Geometry and ride feel should be spot on. I have always steered clear of the previous SuperSix because I didn't like the looks. The new model is definetly a step towards a better, contemporary design. Hopefully the paint jobs are up to date as well.
hopefully, Cannondale does/did an apple to apple comparison between the supersix and the tarmac. Their own testing shows that the systemsix had a CdA of approximately 0.063 at low and zero degree yaw angles and reducing down to a minimum CdA of approximately 0.055 at ten degrees yaw. The image on the previous page shows that the supersix is approximately 0.075 CdA at zero yaw and increases out to about 0.078 at ten degrees yaw.

when cannondale did their systemsix test, the venge vias they used was running 26mm turbo cottons vs the 23mm rubino pros on the systemsix. That alone immediately skews the results - especially since cannondale claim there is virtually no difference between a GP4000 23mm and 25mm mounted on their knot64 wheels.

If the tarmac they used in the results on the previous page was round bars, 26mm turbo cotton, rim brakes - chances are that a tarmac might be more aero than the supersix if aero road bars, conti tires and discs are added (specialized claim that the tarmac SL6 is slightly more aero for the disc version than rim brakes in their wintunnel test).

either way, a quick calc appears to show that, from cannondale's tests, the systemsix is about 15 watts faster than the new supersix. Tour mag's test only put an allez sprint with zipp 404's at 16 watts slower than the systemsix?

Stueys
Posts: 311
Joined: Sat Nov 22, 2014 1:12 pm

by Stueys

gbrnole wrote:
Mon Jun 17, 2019 2:13 pm

either way, a quick calc appears to show that, from cannondale's tests, the systemsix is about 15 watts faster than the new supersix. Tour mag's test only put an allez sprint with zipp 404's at 16 watts slower than the systemsix?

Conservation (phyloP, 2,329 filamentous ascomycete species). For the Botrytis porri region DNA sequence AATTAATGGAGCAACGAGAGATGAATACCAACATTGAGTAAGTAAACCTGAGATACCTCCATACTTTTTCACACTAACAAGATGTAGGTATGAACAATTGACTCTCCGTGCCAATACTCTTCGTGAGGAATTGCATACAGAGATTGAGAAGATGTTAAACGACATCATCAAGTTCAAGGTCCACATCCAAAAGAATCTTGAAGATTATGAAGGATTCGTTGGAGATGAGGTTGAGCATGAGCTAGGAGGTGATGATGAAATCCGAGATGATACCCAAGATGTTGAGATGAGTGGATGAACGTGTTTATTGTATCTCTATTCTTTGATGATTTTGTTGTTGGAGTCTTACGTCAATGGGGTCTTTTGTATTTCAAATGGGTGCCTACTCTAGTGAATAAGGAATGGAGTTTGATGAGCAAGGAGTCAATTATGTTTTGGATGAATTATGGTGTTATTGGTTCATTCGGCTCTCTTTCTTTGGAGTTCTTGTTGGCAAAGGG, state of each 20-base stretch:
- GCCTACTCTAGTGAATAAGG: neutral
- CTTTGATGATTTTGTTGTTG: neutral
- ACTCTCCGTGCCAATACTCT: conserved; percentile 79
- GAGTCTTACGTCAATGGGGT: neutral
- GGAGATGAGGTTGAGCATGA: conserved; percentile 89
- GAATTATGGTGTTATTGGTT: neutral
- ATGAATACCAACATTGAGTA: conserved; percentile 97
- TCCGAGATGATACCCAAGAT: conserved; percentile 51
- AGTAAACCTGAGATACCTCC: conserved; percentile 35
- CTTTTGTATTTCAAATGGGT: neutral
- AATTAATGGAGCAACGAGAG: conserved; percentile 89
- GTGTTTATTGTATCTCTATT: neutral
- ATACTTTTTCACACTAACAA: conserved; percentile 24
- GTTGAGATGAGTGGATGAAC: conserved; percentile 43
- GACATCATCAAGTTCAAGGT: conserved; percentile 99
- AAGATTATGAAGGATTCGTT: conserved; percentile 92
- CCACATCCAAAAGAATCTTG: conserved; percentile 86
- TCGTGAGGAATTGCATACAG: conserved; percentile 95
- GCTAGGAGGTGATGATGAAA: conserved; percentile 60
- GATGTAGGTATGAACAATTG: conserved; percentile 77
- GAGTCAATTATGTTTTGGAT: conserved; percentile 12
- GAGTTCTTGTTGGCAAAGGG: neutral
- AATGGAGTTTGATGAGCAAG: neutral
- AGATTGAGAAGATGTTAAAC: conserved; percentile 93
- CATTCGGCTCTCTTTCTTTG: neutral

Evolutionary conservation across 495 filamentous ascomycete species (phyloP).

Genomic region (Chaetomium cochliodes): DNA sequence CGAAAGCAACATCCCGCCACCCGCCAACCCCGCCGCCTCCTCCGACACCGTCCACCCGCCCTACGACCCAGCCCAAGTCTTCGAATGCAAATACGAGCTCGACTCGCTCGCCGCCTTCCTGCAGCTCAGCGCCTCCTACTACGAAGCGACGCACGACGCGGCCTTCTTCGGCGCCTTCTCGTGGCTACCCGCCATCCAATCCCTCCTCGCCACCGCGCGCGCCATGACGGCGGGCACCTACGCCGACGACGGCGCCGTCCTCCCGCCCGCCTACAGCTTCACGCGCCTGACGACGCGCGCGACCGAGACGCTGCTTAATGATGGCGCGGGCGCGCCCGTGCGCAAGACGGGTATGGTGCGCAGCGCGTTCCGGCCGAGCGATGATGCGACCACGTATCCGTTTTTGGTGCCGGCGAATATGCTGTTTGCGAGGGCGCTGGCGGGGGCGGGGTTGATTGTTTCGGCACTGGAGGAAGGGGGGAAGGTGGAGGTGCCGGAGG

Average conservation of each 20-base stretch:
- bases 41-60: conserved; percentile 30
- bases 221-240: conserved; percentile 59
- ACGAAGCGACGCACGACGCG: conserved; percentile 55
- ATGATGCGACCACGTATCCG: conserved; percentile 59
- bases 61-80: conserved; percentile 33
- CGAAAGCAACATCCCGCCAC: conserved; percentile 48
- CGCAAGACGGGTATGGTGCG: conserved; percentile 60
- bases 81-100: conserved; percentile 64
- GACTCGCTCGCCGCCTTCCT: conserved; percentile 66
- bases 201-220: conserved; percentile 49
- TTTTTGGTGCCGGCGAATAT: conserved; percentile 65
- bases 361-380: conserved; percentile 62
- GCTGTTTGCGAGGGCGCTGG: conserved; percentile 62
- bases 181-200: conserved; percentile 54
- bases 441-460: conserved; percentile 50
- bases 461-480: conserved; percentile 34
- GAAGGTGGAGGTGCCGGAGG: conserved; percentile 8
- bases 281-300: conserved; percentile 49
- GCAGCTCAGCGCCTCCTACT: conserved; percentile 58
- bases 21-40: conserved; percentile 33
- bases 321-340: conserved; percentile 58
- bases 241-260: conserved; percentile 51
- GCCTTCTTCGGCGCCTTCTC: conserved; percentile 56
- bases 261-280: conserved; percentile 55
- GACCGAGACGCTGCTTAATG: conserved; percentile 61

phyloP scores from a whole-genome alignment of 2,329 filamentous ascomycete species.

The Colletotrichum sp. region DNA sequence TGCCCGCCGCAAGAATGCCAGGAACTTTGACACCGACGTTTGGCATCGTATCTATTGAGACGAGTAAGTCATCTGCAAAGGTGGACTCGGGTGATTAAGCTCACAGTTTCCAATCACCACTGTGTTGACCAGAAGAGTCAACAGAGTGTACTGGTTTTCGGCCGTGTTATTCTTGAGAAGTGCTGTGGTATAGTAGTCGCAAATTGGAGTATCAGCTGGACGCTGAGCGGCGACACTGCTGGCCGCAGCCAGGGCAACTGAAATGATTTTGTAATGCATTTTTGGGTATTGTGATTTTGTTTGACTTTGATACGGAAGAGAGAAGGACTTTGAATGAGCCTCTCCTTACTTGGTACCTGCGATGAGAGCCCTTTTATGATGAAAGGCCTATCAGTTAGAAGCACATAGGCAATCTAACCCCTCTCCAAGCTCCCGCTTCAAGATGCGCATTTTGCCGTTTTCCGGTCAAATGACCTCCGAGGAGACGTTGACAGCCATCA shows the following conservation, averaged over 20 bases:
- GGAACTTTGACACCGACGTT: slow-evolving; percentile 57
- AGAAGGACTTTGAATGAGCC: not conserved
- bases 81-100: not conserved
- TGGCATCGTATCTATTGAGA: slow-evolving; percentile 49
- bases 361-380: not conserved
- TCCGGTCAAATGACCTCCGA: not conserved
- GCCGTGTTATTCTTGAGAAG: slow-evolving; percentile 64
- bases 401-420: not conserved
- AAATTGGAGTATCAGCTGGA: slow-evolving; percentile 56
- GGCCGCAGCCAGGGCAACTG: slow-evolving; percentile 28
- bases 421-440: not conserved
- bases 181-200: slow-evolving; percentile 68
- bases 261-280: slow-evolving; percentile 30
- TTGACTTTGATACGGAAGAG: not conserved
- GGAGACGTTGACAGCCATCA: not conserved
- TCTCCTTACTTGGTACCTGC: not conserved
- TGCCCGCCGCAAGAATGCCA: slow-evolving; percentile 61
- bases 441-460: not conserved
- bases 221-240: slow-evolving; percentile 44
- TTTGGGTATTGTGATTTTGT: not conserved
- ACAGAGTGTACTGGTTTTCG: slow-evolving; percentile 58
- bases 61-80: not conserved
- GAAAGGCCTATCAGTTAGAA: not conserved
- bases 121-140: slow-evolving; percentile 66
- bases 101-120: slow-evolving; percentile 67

They will need to have gone further than that to be compelling.

robeambro
Posts: 543
Joined: Sat Jul 07, 2018 6:21 pm

by robeambro

gbrnole wrote:
Mon Jun 17, 2019 2:13 pm
Jugi wrote:
Mon Jun 17, 2019 9:01 am
Mep wrote:
At this time the Tarmac SL6 has arguably one of the best compromises between weight and aero, and if Cannondale can push the envelope higher, I'm all for it. You're referring to the bottom bracket shell being metal? Isn't that the same as on the SuperSix Evo, Izalco Max?
It will be very interesting to see the first in-depth ride reviews, and even more so if they include technical details. In my opinion two things separate the current crop of road bikes - brand popularity/awareness and these technical details. If the Tarmac SL6 is being used as a benchmark, most likely there are multiple things which can be enhanced in terms of aerodynamics and weight. On the flip side, for example cable and hose integration into the head tube means considerably harder installation and maintenance.

I hope Cannondale has done the integration in a user-friendly way. Considering how typical creaking bottom brackets have been on some C'dales, in my opinion they should produce a technically well put together bike. Even if that means making compromises on aero drag and weight. I wouldn't like to spend a considerable amount of time building a bike, only to discover it develops a creak or some other issue requiring regular maintenance or tweaking.

Geometry and ride feel should be spot on. I have always steered clear of the previous SuperSix because I didn't like the looks. The new model is definetly a step towards a better, contemporary design. Hopefully the paint jobs are up to date as well.
hopefully, Cannondale does/did an apple to apple comparison between the supersix and the tarmac. Their own testing shows that the systemsix had a CdA of approximately 0.063 at low and zero degree yaw angles and reducing down to a minimum CdA of approximately 0.055 at ten degrees yaw. The image on the previous page shows that the supersix is approximately 0.075 CdA at zero yaw and increases out to about 0.078 at ten degrees yaw.